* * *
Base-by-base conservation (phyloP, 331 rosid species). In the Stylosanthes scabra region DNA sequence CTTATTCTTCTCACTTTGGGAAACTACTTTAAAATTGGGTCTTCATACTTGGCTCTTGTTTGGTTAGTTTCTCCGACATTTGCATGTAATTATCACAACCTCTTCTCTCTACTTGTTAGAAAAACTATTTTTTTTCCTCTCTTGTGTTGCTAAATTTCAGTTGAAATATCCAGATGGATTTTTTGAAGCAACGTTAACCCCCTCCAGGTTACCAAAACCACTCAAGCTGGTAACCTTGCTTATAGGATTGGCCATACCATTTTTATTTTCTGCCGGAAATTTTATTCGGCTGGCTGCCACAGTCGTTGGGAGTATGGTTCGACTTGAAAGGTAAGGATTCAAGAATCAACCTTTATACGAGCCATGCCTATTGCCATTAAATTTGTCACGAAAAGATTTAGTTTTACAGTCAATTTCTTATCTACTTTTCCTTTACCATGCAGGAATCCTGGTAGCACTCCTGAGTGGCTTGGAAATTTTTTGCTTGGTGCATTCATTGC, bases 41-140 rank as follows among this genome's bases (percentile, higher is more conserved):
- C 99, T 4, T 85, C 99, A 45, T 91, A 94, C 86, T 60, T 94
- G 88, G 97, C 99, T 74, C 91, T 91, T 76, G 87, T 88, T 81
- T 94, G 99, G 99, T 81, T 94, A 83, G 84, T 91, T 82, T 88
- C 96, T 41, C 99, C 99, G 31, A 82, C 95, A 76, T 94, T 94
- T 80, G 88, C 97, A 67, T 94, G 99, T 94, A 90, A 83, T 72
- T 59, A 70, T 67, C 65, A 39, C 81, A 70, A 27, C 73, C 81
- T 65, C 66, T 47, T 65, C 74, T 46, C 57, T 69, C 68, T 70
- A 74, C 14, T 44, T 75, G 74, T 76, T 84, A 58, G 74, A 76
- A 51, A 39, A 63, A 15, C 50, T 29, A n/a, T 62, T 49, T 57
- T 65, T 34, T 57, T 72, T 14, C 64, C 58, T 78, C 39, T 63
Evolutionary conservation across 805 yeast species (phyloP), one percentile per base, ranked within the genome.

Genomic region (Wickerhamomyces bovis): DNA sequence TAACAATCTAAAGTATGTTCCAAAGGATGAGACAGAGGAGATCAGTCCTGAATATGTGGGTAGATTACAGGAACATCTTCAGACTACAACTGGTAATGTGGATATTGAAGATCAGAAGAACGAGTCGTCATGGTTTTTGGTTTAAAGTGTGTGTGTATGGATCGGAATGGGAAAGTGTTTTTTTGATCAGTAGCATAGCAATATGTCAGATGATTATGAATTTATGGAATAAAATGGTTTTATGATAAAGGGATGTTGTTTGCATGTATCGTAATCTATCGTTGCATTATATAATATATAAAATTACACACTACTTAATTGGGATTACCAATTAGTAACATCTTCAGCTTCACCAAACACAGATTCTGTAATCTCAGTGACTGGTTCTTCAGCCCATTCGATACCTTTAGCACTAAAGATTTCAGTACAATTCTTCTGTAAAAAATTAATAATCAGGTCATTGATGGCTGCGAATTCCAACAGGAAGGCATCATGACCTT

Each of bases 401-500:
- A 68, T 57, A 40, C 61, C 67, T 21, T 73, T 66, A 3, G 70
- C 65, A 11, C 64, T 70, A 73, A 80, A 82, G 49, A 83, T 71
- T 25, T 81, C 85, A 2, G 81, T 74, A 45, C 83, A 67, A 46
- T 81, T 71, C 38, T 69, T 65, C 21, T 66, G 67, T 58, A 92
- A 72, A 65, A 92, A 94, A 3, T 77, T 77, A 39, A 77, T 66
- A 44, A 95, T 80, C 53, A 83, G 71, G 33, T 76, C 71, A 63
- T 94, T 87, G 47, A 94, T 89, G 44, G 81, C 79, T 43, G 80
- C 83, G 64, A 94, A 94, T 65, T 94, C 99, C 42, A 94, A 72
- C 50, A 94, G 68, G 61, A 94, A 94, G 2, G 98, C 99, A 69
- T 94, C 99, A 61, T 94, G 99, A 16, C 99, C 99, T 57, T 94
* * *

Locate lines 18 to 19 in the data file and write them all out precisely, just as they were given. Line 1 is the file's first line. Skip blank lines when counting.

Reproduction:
- T 81, T 71, C 38, T 69, T 65, C 21, T 66, G 67, T 58, A 92
- A 72, A 65, A 92, A 94, A 3, T 77, T 77, A 39, A 77, T 66